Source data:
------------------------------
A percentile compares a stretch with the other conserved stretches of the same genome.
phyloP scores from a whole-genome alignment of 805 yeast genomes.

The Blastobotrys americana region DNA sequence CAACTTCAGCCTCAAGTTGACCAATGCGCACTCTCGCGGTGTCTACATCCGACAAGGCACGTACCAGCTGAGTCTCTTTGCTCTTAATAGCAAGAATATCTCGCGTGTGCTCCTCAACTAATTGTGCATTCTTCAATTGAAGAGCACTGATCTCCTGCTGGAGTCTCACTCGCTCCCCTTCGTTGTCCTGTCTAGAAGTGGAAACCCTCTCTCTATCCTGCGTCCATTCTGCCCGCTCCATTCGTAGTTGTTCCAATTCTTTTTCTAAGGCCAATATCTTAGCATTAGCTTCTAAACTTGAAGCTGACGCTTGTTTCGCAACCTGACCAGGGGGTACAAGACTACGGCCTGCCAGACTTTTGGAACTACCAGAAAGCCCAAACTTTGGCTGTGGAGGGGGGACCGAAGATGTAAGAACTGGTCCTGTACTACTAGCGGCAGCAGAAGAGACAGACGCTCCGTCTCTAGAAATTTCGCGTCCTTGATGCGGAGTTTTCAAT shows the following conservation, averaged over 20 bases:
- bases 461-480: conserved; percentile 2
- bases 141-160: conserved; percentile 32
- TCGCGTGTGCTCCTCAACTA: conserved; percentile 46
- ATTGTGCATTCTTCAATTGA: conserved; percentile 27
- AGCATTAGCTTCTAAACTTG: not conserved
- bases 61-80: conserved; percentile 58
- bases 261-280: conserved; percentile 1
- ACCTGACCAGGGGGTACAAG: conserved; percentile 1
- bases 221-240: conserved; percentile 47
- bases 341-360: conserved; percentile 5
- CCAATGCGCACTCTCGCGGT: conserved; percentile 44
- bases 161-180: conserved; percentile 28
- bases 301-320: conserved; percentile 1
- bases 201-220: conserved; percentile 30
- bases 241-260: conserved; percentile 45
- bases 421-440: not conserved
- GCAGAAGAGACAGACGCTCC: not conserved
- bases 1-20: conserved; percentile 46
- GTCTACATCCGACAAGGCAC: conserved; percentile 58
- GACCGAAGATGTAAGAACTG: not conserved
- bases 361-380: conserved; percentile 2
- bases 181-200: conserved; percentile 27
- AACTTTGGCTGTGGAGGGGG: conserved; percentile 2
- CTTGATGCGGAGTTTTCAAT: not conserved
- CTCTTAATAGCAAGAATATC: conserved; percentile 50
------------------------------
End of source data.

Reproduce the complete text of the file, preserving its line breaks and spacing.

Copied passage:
A percentile compares a stretch with the other conserved stretches of the same genome.
phyloP scores from a whole-genome alignment of 805 yeast genomes.

The Blastobotrys americana region DNA sequence CAACTTCAGCCTCAAGTTGACCAATGCGCACTCTCGCGGTGTCTACATCCGACAAGGCACGTACCAGCTGAGTCTCTTTGCTCTTAATAGCAAGAATATCTCGCGTGTGCTCCTCAACTAATTGTGCATTCTTCAATTGAAGAGCACTGATCTCCTGCTGGAGTCTCACTCGCTCCCCTTCGTTGTCCTGTCTAGAAGTGGAAACCCTCTCTCTATCCTGCGTCCATTCTGCCCGCTCCATTCGTAGTTGTTCCAATTCTTTTTCTAAGGCCAATATCTTAGCATTAGCTTCTAAACTTGAAGCTGACGCTTGTTTCGCAACCTGACCAGGGGGTACAAGACTACGGCCTGCCAGACTTTTGGAACTACCAGAAAGCCCAAACTTTGGCTGTGGAGGGGGGACCGAAGATGTAAGAACTGGTCCTGTACTACTAGCGGCAGCAGAAGAGACAGACGCTCCGTCTCTAGAAATTTCGCGTCCTTGATGCGGAGTTTTCAAT shows the following conservation, averaged over 20 bases:
- bases 461-480: conserved; percentile 2
- bases 141-160: conserved; percentile 32
- TCGCGTGTGCTCCTCAACTA: conserved; percentile 46
- ATTGTGCATTCTTCAATTGA: conserved; percentile 27
- AGCATTAGCTTCTAAACTTG: not conserved
- bases 61-80: conserved; percentile 58
- bases 261-280: conserved; percentile 1
- ACCTGACCAGGGGGTACAAG: conserved; percentile 1
- bases 221-240: conserved; percentile 47
- bases 341-360: conserved; percentile 5
- CCAATGCGCACTCTCGCGGT: conserved; percentile 44
- bases 161-180: conserved; percentile 28
- bases 301-320: conserved; percentile 1
- bases 201-220: conserved; percentile 30
- bases 241-260: conserved; percentile 45
- bases 421-440: not conserved
- GCAGAAGAGACAGACGCTCC: not conserved
- bases 1-20: conserved; percentile 46
- GTCTACATCCGACAAGGCAC: conserved; percentile 58
- GACCGAAGATGTAAGAACTG: not conserved
- bases 361-380: conserved; percentile 2
- bases 181-200: conserved; percentile 27
- AACTTTGGCTGTGGAGGGGG: conserved; percentile 2
- CTTGATGCGGAGTTTTCAAT: not conserved
- CTCTTAATAGCAAGAATATC: conserved; percentile 50